Born Walter M. Gorman on March 9, 1895 in Binghamton, New York, he was the son of Walter Gorman and Mary Butler. He attended public elementary school, Central High School and St. Patrick’s Academy. He went to the Passionist Preparatory Seminary, Baltimore, Maryland in 1915. After one year he entered the novitiate at Pittsburgh, Pennsylvania and was professed on October 7, 1917. His religious name was Gabriel. He was ordained on January 21, 1923 in Brighton, Massachusetts in the public chapel. Earlier this had been the barn on the monastery property. From 1925 until 1926 he was a student at The Catholic University of America where he obtained a M.A. cum laude. From 1926 until 1928 he went to the Angelicum in Rome where he obtained a doctorate in philosophy. Upon his return to the United States he was professor of philosophy for ten year at St. Mary’s Monastery, Dunkirk, New York while at the same time prefect of studies at nearby Holy Cross Seminary where he was also professor of biology. In 1938 he was named rector of Brighton. In 1941 he was named second provincial consultor. In 1944 he was named first provincial consultor. In 1947 he was elected provincial and in 1950 was chosen second provincial consultor. During some of the years that he was consultor he wrote “The Sign Post” column in Sign Magazine and then became a member of the editorial staff. Over this period of time Holy Cross Seminary was enlarged, the novitiate at Pittsburgh was rebuilt due to the increase in vocations to the priesthood and brotherhood. The Tacubaya Mission in Mexico was established. The Brighton retreat house was almost doubled in size and the monastery choir and library made larger. Property was purchased for a new foundation in Farmington, Connecticut. The post office address was West Hartford. The Toronto, Canada monastery and church were constructed; the Jamaica, New York and West Springfield retreat houses were expanded; and the Atlanta, Georgia school, convent, church and rectory came into being. At the same time there was concern over the long term health of the China missions. Later the Passionists went to Jamaica, West Indies and the Philippines. Father Gorman paid a great deal of attention to the various building programs in the province. Over the last several years of his life he was in poor health with high blood pressure and diabetes. His brother was Father Ralph Gorman, C.P.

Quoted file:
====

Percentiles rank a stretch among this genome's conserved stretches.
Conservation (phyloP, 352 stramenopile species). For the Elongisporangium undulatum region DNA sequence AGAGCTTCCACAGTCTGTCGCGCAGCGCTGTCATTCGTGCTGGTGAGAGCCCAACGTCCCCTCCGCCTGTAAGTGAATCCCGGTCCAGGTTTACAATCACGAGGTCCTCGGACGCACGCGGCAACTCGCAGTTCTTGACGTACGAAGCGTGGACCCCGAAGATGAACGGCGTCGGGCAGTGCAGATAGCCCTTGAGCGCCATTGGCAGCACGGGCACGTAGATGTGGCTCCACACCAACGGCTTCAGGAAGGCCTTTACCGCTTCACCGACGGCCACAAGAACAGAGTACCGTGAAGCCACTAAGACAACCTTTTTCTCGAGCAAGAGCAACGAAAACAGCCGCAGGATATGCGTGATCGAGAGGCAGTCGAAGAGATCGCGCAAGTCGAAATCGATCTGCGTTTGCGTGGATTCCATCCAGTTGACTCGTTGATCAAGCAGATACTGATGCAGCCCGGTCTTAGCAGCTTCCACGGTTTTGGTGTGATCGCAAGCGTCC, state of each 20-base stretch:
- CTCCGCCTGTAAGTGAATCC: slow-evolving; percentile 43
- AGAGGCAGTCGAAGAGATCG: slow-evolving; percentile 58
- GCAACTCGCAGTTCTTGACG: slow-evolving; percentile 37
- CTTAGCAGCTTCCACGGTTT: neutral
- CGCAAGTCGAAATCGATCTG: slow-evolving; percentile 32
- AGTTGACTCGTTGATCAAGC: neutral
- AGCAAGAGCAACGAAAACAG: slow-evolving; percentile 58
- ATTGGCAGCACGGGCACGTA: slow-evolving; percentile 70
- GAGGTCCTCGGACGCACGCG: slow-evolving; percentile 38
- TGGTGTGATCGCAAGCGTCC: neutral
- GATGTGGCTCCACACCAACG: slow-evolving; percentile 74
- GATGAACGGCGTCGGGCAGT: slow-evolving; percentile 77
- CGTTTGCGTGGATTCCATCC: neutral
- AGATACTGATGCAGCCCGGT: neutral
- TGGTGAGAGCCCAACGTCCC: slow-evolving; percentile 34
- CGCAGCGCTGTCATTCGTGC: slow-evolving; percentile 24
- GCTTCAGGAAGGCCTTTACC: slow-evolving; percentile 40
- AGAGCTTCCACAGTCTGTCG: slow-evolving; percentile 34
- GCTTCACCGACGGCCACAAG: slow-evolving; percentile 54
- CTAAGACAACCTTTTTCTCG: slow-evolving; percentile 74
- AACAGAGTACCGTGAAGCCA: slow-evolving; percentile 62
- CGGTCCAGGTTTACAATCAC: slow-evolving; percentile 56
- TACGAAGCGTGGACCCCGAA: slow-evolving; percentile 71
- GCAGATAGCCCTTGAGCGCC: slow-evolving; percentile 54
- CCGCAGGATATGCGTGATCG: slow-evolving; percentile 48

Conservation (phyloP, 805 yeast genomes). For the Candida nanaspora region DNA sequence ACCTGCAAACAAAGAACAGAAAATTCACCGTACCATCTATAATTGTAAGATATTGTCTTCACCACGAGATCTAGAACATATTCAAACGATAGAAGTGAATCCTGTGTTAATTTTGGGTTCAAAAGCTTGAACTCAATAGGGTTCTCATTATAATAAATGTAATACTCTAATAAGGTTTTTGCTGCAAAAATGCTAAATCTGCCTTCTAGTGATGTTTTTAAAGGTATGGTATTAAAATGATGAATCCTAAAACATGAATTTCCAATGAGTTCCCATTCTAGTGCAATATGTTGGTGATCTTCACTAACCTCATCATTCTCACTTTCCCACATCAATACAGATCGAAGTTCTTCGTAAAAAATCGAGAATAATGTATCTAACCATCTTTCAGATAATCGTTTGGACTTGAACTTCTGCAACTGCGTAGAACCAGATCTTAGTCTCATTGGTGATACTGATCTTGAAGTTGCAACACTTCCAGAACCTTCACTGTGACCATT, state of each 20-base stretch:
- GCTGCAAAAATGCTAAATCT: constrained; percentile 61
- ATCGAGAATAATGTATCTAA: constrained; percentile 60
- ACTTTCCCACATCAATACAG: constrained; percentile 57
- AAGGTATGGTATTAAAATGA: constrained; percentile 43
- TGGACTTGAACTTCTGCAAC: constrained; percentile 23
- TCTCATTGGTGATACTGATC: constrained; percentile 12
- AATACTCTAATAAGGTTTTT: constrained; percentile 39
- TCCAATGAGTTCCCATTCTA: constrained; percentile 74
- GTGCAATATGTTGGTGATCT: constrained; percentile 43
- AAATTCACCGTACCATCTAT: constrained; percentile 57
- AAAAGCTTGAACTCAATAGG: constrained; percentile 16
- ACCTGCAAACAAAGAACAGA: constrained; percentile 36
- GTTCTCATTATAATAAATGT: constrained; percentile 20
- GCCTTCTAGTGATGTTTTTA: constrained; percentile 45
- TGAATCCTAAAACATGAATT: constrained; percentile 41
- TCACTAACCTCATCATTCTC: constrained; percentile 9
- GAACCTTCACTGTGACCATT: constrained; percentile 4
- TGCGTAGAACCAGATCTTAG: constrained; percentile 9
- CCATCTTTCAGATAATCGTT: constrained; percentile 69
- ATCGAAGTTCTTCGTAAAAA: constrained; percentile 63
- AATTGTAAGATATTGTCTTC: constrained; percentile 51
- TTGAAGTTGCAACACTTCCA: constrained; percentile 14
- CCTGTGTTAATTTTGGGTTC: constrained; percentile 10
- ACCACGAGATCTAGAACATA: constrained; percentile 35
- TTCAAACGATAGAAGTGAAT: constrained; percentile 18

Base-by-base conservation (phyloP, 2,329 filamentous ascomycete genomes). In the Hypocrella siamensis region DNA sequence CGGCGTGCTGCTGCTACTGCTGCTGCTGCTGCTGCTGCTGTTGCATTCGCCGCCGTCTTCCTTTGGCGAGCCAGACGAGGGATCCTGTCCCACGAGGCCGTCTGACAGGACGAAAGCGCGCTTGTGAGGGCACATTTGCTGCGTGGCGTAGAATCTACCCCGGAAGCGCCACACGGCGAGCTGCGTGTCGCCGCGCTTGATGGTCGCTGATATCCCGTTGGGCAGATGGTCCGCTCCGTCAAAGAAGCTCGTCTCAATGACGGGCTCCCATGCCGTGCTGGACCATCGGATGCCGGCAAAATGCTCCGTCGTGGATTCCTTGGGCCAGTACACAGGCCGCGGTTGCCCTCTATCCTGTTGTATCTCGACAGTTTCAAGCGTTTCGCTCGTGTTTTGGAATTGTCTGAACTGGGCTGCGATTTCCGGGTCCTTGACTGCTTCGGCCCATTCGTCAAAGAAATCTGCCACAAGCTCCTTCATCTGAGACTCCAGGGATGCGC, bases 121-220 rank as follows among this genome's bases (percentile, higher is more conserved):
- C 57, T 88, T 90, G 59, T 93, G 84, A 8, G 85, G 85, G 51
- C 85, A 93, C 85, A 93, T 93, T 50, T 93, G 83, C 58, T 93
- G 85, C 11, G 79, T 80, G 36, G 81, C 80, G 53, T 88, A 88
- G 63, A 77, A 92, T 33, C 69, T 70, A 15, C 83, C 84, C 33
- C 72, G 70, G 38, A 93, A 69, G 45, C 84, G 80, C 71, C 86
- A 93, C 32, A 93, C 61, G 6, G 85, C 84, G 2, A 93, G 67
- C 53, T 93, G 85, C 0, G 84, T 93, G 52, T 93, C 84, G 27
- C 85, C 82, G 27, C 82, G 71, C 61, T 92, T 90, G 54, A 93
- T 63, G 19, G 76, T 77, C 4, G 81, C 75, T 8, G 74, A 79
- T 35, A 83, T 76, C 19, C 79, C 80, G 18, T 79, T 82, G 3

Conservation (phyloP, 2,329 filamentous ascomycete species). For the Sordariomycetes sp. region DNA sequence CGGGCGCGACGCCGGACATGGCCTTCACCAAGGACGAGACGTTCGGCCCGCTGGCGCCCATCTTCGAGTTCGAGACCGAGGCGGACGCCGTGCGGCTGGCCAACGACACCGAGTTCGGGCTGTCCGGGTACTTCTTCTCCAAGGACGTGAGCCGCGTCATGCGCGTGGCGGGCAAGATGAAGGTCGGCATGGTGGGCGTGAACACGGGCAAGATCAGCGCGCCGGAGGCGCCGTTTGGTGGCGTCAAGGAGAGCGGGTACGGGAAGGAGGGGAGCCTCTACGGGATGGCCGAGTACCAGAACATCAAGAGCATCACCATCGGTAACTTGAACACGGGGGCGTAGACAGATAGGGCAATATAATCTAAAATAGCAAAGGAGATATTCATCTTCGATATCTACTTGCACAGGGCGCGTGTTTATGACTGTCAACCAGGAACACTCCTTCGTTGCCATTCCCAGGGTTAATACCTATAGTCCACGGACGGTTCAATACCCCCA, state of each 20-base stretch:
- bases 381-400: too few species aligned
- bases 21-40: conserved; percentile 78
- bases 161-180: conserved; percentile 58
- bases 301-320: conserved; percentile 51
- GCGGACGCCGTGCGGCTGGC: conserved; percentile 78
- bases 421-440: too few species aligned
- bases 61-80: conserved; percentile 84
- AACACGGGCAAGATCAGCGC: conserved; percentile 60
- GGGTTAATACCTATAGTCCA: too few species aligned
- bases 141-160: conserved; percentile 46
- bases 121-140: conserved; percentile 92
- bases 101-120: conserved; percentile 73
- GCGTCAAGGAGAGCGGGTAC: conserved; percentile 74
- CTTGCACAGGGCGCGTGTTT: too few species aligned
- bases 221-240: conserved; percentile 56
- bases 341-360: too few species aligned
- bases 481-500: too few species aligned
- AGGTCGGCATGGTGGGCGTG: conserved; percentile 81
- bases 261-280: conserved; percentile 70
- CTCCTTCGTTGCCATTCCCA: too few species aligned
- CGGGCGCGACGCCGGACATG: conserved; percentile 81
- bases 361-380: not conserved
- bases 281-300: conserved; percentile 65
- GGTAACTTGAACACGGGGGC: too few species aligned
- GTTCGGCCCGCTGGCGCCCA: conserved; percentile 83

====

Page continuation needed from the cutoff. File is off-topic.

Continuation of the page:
March 9, 1895
October 7, 1917
January 21, 1923
June 27, 1964
Gabriel of the Sacred Hearts Gorman